int *ptr should appear at the top of a scope block, i.e. after int count
    Otherwise it's C99-specific (or C++) code.
    Also, you should initialise *all* your variables.
    There's no need to, as long as values are assigned to them before they are used.

    Also, function names are typically all lowercase or capitalized, like twoes() or Twoes(). All uppercase is an unusual name for a function. It might be mistaken for a macro, which are all uppercase by convention.

    And twoes() isn't a particularly good name to begin with. The plural of "two" is "twos", not "twoes". But even "twos" isn't very good. Something like count_odd_numbers() would be better.
    dwk

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    And twoes() isn't a particularly good name to begin with. The plural of "two" is "twos", not "twoes". But even "twos" isn't very good. Something like count_odd_numbers() would be better.
    I agree with the function name, but the Prof. picked it, so i have to use it. Thanks for all of your input, it realy helps a lot. I'm going to remove the 2nd "for" loop, and move the pointer initialization below "count" (don't know why I put it there ) . Thanks again!

    About the two "for" loops in the function. Is it wrong to do it that way, or just bad programming practice?
    Last edited by miniwhip; 09-12-2007 at 01:57 PM.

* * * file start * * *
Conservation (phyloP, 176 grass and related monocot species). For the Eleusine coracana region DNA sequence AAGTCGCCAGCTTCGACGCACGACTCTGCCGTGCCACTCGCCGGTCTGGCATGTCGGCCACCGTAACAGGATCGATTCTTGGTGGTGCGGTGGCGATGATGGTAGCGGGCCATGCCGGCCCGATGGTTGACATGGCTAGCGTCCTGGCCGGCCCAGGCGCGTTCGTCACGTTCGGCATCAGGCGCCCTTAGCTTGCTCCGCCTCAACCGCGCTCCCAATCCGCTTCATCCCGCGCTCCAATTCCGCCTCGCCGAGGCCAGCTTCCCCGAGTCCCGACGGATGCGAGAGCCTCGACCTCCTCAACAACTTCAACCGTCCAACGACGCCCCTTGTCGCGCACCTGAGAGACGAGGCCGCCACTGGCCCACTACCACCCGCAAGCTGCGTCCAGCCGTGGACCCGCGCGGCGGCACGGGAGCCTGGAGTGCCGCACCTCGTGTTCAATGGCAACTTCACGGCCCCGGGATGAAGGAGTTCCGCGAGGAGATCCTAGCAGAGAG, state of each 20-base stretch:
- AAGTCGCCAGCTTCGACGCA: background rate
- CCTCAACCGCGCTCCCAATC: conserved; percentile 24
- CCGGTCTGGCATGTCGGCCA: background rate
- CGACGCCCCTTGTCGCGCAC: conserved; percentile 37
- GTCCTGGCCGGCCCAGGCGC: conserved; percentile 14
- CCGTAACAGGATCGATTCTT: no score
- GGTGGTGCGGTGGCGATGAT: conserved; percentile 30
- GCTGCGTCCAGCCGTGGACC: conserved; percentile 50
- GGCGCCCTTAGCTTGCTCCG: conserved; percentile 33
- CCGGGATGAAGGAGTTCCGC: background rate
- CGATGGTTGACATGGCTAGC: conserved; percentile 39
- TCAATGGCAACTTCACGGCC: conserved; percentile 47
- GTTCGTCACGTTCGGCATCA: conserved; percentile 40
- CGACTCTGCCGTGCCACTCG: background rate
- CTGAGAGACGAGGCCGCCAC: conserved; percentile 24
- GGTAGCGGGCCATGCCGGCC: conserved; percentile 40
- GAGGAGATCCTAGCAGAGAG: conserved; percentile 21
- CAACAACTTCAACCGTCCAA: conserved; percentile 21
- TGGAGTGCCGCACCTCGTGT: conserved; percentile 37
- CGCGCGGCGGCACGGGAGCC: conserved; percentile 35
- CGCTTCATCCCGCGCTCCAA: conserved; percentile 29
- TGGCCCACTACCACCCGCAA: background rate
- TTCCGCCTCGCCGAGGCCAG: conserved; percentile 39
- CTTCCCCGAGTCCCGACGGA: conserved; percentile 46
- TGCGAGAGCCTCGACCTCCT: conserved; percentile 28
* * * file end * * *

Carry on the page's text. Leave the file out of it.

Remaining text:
6. #6
    Frequently Quite Prolix dwks's Avatar
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    There's nothing wrong with either method. I guess there are two ways of looking at it.

    1. Since the array represents a 2D array, albeit a flattened one, one should use two for loops.
    2. The array is a 1D array, so one should use one for loop.


    I'd probably use one for loop myself, but it's just a matter of preference.

    Neither one is "bad programming practice", though.
    dwk

    Seek and ye shall find. quaere et invenies.

    "Simplicity does not precede complexity, but follows it." -- Alan Perlis
    "Testing can only prove the presence of bugs, not their absence." -- Edsger Dijkstra
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  7. #7
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    Edited program:




    Code:
    #include <stdio.h>
    #define ROW 4
    #define COL 4
    
    int numbers[ROW][COL]; /* Initialize the array */
    
    int TWOES(int *);  /* function prototype */
    
    int main()
    {
      int rownum, colnum;
      int count;
      int *ptr;
      ptr = &numbers[0][0];
    
      for (rownum = 0; rownum < ROW; rownum++)
        {
          for (colnum = 0; colnum < COL; colnum++)
            {
              printf("Please enter an integer:");
              scanf ("%d", &numbers[rownum][colnum]); /* user input into array */
            }
        }
    
    count = TWOES(&ptr[0]);      /*call the function */
    
     printf("%d of your numbers are NOT divisible by 2\n",count);      /* print value obtained from function */
    
      return 0;
      }
    
    int TWOES(int *tempptr)    /* function */
             {
      int i = 0;
      int j =(ROW * COL);
      int count = 0;
      for(i=0; i<j; i++)
        {
          if(*tempptr % 2 != 0) /* running through the array and testing values */
             count++;
             tempptr++;  /* Increasing by 4 bytes in memory through loop */
         }
    
       return (count);           /* returning calculation to main() */
             }
    I just need to go through it and make the indent a little better.

    This site is great!